Multi-Degree-of-Freedom Precision Position Sensing and Motion Control Using Two-Axis Hall-Effect Sensors

[+] Author and Article Information
Yusuke Kawato

Department of Mechanical Engineering, Texas A&M University, College Station, TX 77843-3123

Won-jong Kim1

Department of Mechanical Engineering, Texas A&M University, College Station, TX 77843-3123wjkim@tamu.edu


Corresponding author.

J. Dyn. Sys., Meas., Control 128(4), 980-988 (Mar 06, 2006) (9 pages) doi:10.1115/1.2363201 History: Received May 11, 2005; Revised March 06, 2006

This paper presents a novel precision position-sensing methodology using two-axis Hall-effect sensors, where the absolute multi-degree-of-freedom (DOF) positioning of a device above any magnet matrix is possible. Magnet matrices have a periodic magnetic field about each of its orthogonal axes, which can be modeled using Fourier series. This position-sensing methodology was implemented on a Halbach-magnet-matrix-based magnetic-levitation (maglev) stage. It enables unrestricted translational and rotational ranges in planar motions with a potential 6-DOF motion-measuring capability. A Gaussian least-squares differential-correction (GLSDC) algorithm was developed and implemented to estimate the maglev stage’s position and orientation in three planar DOFs from raw Hall-effect-sensor measurements. Experimental results show its position resolution of better than 10μm in translation and 100μrad in rotation. The maximum rotational range achieved so far is 16deg, a factor of 100 improvement of a typical laser interferometers’ rotational range of a few milliradians. Classical lead-lag compensators were designed and implemented on a digital signal processor (DSP) to close the control loop at a sampling frequency of 800Hz for the three planar DOFs using the GLSDC outputs. Calibration was performed by comparing the Hall-effect sensors’ outputs against the laser-interferometer readings, which improved the positioning accuracy by correcting the GLSDC error. The experimental results exhibit better than a micrometer repeatability. This multi-DOF sensing mechanism is an excellent cost-effective solution to planar micro-positioning applications with unrestricted three-axis travel ranges.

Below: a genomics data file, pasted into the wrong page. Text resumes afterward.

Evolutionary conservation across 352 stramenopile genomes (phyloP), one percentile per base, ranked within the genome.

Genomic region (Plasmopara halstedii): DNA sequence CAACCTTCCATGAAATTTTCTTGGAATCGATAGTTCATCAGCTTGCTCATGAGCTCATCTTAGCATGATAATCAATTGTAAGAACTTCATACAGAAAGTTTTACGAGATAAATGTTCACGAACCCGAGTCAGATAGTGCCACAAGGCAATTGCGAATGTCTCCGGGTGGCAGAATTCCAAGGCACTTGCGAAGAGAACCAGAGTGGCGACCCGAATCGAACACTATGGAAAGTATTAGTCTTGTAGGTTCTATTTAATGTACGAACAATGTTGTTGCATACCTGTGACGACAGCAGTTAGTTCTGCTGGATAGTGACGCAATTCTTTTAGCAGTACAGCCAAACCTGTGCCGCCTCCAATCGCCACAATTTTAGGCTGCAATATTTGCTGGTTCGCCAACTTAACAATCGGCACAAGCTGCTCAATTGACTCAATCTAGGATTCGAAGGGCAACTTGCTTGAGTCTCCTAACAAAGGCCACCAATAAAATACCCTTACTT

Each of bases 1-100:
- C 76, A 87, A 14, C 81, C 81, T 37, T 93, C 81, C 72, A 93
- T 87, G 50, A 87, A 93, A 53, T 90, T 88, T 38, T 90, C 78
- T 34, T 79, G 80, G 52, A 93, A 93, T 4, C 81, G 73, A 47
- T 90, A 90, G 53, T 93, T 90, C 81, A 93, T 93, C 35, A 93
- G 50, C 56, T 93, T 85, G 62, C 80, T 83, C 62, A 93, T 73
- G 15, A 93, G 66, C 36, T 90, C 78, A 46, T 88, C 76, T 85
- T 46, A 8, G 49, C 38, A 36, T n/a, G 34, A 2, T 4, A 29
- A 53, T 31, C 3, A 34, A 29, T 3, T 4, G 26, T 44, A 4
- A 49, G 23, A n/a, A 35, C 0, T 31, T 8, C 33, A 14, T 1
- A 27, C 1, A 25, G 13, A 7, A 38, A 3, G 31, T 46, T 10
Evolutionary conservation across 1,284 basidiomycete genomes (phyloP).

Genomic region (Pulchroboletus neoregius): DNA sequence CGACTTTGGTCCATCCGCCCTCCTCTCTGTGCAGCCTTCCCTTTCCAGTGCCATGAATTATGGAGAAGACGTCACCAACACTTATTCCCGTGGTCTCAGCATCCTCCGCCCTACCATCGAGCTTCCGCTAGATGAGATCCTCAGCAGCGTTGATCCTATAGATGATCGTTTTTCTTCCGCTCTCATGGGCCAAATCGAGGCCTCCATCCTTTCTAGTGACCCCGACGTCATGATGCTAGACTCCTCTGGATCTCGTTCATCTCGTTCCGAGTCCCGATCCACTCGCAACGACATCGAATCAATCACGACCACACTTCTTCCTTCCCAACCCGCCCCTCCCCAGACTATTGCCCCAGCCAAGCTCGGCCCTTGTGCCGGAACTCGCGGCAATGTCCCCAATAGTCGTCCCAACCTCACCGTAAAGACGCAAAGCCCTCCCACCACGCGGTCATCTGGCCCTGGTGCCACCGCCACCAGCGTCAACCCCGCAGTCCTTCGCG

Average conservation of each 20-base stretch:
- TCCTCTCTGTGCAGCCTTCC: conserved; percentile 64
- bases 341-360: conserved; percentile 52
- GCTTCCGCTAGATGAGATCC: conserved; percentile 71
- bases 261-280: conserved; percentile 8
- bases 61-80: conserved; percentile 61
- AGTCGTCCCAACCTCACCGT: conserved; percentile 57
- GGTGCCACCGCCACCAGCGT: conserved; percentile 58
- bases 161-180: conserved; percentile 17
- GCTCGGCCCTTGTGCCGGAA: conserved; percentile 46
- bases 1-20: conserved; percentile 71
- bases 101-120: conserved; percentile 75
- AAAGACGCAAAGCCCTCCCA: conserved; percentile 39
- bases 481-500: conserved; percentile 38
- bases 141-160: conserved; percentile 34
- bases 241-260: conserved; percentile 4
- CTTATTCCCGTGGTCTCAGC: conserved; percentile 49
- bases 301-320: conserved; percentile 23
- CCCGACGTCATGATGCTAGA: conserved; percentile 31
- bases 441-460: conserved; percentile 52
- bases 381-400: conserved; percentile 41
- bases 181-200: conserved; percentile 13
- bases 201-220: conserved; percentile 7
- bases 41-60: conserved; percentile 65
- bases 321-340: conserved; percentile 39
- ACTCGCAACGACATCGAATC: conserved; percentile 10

Copyright © 2006 by American Society of Mechanical Engineers
Your Session has timed out. Please sign back in to continue.



Grahic Jump Location
Figure 1

Analytical results of the magnetic flux density generated by the Halbach magnet matrix at an air gap of Z0=3mm. (a) BX, (b) BY, and (c) BZ.

Grahic Jump Location
Figure 2

Experimental setup with three sets of 2D-VH-11SO 2-axis Hall-effect sensors. The coordinate-axis definition for the experimental setup with the indication of the three two-axis Hall-effect sensors’ locations is also given. The actual locations of the three Hall-effect sensors are indicated with arrows. The white triangular Delrin frame is the moving platen. Beneath the mirror-finished aluminum plate is the Halbach magnet matrix. (b) Schematic diagram of the sensing circuit with a 2D-VH-11SO two-axis Hall-effect sensor.

Grahic Jump Location
Figure 3

Batch least-squares results of the magnetic-flux-density measurement. (a) Sensor output ã, (b) curve-fitted model for the sensor output ã, and (c) modeling error from curve-fitting.

Grahic Jump Location
Figure 4

Flowchart of the modified GLSDC algorithm

Grahic Jump Location
Figure 5

Experimental results of 2-DOF positioning in X and Y following a zigzag trajectory. (a) Commanded trajectory, (b) measured trajectory from the Hall-effect sensors, (c) measured trajectory from the laser interferometers used for Hall-effect-sensor calibration purpose, and (d) error between the two measured values.

Grahic Jump Location
Figure 6

Laser interferometer readings from a 4mm step response (a) before calibration and (b) after calibration and error correction. (c) GLSDC output after calibration and error correction.

Grahic Jump Location
Figure 7

Experimental results of positioning the platen in 3 DOFs using the proposed sensing methodology for (a) 10μm consecutive steps in Y and (b) 100μrad consecutive steps in θz

Grahic Jump Location
Figure 8

Large-rotation ramp response in θz with (a) clockwise (−θz) and (b) counter-clockwise (+θz) motions




Some tools below are only available to our subscribers or users with an online account.

Related Content

Customize your page view by dragging and repositioning the boxes below.

Related Journal Articles
Related eBook Content
Topic Collections

Sorry! You do not have access to this content. For assistance or to subscribe, please contact us:

  • TELEPHONE: 1-800-843-2763 (Toll-free in the USA)
  • EMAIL: asmedigitalcollection@asme.org
Sign In